Nigerian students intending to study in the United States of America have been advised not to patronise visa vendors or touts, as they often charge high fees and provide incorrect or misleading information to applicants.
The US Country Consular Coordinator, Ms Susan Tuller gave the advice during an event at the Consulate in Lagos to celebrate Nigerians who have gained admission into US universities.
Ms Tuller who explained that though the ongoing covid-19 pandemic had impacted consular operations, reducing the overall number of applicants scheduled, the US Mission Nigeria, has continued to prioritize student visa as over 2500 student applicants have so far been interviewed this year.
Emphasising that student Visa appointments would continue to be given priority throughout the summer months, the Consular Coordinator stated that all required information is available at ustraveldocs.com and applying for an expedited appointment is free and even easier than applying for college.
Ms Tuller explained that “Students can apply up to four months in advance of their programme start date. As our students here today can tell you, there are few things to remember when coming for a student visa interview here at the U.S. Consulate. Students will need to demonstrate to the consular officer that they are entering the United States solely for the purpose of pursuing a full course of study, that they are prepared for their course of study, that they have a credible plan to pay for their education, and that they intend to depart the United States after the completion of their programme. We also strongly discourage visa applicants from hiring visa vendors or touts, as they often charge high fees and provide incorrect or misleading information to applicants”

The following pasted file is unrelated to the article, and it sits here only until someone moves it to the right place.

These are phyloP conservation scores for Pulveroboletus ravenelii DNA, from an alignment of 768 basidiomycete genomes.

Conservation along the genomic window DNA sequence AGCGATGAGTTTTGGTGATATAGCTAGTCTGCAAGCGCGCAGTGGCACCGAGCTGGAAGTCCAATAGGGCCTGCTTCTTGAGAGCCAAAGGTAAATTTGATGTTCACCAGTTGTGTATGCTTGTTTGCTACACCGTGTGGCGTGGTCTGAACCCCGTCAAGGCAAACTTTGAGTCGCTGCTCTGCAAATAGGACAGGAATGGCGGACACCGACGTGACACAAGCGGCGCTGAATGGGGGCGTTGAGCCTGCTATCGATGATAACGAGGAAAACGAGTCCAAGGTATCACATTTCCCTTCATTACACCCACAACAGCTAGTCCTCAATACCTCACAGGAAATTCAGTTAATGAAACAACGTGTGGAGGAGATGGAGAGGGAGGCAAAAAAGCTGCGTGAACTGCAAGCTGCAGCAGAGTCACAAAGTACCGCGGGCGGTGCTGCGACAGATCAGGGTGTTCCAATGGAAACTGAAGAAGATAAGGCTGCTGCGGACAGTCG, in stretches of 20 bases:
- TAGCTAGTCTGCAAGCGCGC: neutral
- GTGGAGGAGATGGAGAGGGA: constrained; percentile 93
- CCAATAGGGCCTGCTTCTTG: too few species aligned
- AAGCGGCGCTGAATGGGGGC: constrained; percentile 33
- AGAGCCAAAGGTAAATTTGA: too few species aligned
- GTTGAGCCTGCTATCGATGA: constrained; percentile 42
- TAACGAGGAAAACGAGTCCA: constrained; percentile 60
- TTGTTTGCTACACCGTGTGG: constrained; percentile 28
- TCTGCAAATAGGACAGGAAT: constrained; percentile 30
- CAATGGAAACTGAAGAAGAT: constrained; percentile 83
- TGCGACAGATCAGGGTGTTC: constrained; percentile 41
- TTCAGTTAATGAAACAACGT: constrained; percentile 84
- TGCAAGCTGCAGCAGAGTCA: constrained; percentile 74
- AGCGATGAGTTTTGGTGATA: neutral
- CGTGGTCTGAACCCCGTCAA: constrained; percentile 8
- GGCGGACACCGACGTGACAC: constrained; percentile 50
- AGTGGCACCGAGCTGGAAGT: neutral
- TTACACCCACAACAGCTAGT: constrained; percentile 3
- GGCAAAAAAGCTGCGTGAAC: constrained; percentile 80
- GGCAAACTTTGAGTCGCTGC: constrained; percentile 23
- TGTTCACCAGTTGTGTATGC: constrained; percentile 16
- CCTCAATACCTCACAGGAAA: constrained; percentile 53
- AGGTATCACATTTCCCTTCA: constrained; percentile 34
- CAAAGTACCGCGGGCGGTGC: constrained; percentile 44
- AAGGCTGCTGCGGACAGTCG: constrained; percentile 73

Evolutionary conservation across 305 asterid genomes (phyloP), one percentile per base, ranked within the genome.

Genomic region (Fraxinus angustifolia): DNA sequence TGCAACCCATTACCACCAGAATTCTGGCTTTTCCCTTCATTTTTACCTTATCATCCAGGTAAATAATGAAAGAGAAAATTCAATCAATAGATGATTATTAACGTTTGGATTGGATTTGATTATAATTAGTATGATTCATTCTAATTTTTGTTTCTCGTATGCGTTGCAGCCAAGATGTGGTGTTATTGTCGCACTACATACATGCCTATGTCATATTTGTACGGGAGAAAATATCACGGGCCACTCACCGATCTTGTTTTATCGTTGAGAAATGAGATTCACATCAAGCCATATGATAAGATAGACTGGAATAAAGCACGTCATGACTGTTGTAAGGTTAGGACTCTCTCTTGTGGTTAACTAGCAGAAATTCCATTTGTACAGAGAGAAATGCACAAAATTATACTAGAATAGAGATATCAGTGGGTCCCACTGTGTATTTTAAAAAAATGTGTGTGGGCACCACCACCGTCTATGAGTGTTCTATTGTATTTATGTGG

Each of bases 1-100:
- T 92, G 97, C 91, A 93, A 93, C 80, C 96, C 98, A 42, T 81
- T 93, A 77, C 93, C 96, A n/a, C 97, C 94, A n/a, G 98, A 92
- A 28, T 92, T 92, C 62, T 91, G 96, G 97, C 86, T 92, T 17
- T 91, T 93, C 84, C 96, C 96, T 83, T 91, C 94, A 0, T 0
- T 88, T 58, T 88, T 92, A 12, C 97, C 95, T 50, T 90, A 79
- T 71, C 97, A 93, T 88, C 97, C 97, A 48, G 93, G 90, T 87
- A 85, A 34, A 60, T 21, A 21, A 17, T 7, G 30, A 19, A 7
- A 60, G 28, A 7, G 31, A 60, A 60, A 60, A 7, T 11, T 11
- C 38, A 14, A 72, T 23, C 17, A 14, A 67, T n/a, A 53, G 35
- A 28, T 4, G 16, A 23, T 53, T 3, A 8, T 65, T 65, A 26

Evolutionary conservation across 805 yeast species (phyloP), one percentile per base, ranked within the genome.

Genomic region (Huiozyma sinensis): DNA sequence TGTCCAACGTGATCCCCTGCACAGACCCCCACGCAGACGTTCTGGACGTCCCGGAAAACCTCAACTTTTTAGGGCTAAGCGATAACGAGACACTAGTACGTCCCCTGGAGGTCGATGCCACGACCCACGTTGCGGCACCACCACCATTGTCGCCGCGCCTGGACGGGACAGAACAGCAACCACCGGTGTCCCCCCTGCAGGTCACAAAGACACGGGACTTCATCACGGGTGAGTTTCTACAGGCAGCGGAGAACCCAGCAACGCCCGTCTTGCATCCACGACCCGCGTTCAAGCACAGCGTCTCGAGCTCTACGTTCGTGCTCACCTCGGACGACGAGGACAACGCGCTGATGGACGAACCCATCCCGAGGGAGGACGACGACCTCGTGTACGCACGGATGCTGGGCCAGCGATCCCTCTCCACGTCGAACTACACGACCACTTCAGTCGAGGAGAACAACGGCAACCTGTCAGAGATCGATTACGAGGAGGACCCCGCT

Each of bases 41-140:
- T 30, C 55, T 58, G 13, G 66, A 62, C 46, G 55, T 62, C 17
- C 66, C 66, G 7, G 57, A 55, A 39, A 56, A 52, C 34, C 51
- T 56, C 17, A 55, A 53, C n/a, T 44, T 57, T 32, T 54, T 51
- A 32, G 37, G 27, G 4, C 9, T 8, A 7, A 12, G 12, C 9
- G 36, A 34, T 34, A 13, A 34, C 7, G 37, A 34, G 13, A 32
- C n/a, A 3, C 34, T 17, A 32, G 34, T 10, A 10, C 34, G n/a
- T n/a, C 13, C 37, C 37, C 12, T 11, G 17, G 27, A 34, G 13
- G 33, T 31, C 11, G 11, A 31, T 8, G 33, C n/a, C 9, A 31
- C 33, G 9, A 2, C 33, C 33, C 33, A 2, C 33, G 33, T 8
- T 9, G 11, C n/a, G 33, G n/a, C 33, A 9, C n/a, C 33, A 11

She maintained that higher education plays a central role in Nigeria-US relationship as Nigeria sends more students to American colleges and universities than any other country in Africa and is the eleventh largest source worldwide of international students to the United States.
Ms Tuller whose son is also starting university this August in the United States after being dragged around the world by his parents said the University he would be attending
assigned a Nigerian student already at his university to help him acclimate to the United States as it would be his first time of living in the US.
She gave an assurance that the EducationUSA Advising Centres in Lagos, Ibadan, Calabar and Abuja would continue to make a U.S. education more accessible to Nigerian students.
Some of the Students who shared their aspirations with Radio Nigeria, expressed the belief that getting educated in the United States would exposed them to international best practices in their fields and equip them to proffer solutions to some of the problems facing Nigeria after completing their studies.
The US Mission issues about five thousand students visa annually in Nigeria and over thirteen thousand Nigerians are currently studying in the United States.
The Students Day was held simultaneously in Lagos and Abuja.